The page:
Impact of topical oils on the skin barrier: possible implications for neonatal health in developing countries

Authors

  • GL Darmstadt,

    Corresponding author
    1. Department of International Health1, Bloomberg School of Public Health, The Johns Hopkins Medical Institutions, Baltimore, Maryland, USA
    2. Office of Health, Save the Children Federation, Washington, DC, USA
      Gary L. Darmstadt, Saving Newborn Lives Initiative, Office of Health, Save the Children Federation, 2000 M Street, Suite 500, Washington, DC, 20036, USA (Tel. +1 206 525 3292, fax. +1 206 525 3293, e-mail. gdarms@dc.savechildren.org)
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  • M Mao-Qiang,

    1. Dermatology Service, Department of Veterans' Affairs Medical Center, University of California–San Francisco, San Francisco (UCSF), California, USA
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  • E Chi,

    1. Department of Pathology, University of Washington, Seattle, Washington, USA
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  • SK Saha,

    1. Department of Microbiology, Dhaka Shishu Hospital, Dhaka, Bangladesh
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  • VA Ziboh,

    1. Department of Dermatology, University of California–Davis, Davis, California, USA
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  • RE Black,

    1. Department of International Health1, Bloomberg School of Public Health, The Johns Hopkins Medical Institutions, Baltimore, Maryland, USA
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  • M Santosham,

    1. Department of International Health1, Bloomberg School of Public Health, The Johns Hopkins Medical Institutions, Baltimore, Maryland, USA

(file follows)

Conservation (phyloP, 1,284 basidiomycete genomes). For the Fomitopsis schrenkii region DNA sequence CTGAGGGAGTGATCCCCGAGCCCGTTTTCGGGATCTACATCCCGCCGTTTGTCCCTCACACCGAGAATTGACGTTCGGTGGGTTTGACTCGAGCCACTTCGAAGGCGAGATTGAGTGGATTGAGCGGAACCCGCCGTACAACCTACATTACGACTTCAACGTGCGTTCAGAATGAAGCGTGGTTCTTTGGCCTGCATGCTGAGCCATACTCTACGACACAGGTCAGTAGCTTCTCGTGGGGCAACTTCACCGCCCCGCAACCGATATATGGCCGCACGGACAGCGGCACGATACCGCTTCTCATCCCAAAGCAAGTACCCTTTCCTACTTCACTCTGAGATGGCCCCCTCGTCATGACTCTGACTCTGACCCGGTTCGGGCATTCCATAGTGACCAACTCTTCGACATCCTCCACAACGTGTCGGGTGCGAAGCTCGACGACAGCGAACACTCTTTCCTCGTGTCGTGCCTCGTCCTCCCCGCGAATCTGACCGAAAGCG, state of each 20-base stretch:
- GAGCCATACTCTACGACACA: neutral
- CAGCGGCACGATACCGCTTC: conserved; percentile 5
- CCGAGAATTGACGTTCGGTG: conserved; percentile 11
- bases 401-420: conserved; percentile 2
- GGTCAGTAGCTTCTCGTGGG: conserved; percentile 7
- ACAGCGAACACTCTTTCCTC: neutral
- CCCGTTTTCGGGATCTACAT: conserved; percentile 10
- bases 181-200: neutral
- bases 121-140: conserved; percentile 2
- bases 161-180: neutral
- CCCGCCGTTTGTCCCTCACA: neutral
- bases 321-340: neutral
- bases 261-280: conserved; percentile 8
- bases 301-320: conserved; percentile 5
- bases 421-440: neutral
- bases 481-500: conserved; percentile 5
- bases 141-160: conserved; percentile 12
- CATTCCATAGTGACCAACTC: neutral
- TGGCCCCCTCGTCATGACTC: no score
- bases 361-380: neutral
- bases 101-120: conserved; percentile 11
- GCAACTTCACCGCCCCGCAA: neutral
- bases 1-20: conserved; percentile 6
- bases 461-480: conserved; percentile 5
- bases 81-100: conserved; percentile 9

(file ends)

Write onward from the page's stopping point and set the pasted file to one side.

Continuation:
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  • PM Elias

    1. Dermatology Service, Department of Veterans' Affairs Medical Center, University of California–San Francisco, San Francisco (UCSF), California, USA
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Gary L. Darmstadt, Saving Newborn Lives Initiative, Office of Health, Save the Children Federation, 2000 M Street, Suite 500, Washington, DC, 20036, USA (Tel. +1 206 525 3292, fax. +1 206 525 3293, e-mail. gdarms@dc.savechildren.org)

Abstract

Topical therapy to enhance skin barrier function may be a simple, low-cost, effective strategy to improve outcome of preterm infants with a developmentally compromised epidermal barrier, as lipid constituents of topical products may act as a mechanical barrier and augment synthesis of barrier lipids. Natural oils are applied topically as part of a traditional oil massage to neonates in many developing countries. We sought to identify inexpensive, safe, vegetable oils available in developing countries that improved epidermal barrier function. The impact of oils on mouse epidermal barrier function (rate of transepidermal water loss over time following acute barrier disruption by tape-stripping) and ultrastructure was determined. A single application of sunflower seed oil significantly accelerated skin barrier recovery within 1 h; the effect was sustained 5 h after application. In contrast, the other vegetable oils tested (mustard, olive and soybean oils) all significantly delayed recovery of barrier function compared with control- or Aquaphor-treated skin. Twice-daily applications of mustard oil for 7 d resulted in sustained delay of barrier recovery. Moreover, adverse ultrastructural changes were seen under transmission electron microscopy in keratin intermediate filament, mitochondrial, nuclear, and nuclear envelope structure following a single application of mustard oil.

Conclusion: Our data suggest that topical application of linoleate-enriched oil such as sunflower seed oil might enhance skin barrier function and improve outcome in neonates with compromised barrier function. Mustard oil, used routinely in newborn care throughout South Asia, has toxic effects on the epidermal barrier that warrant further investigation.

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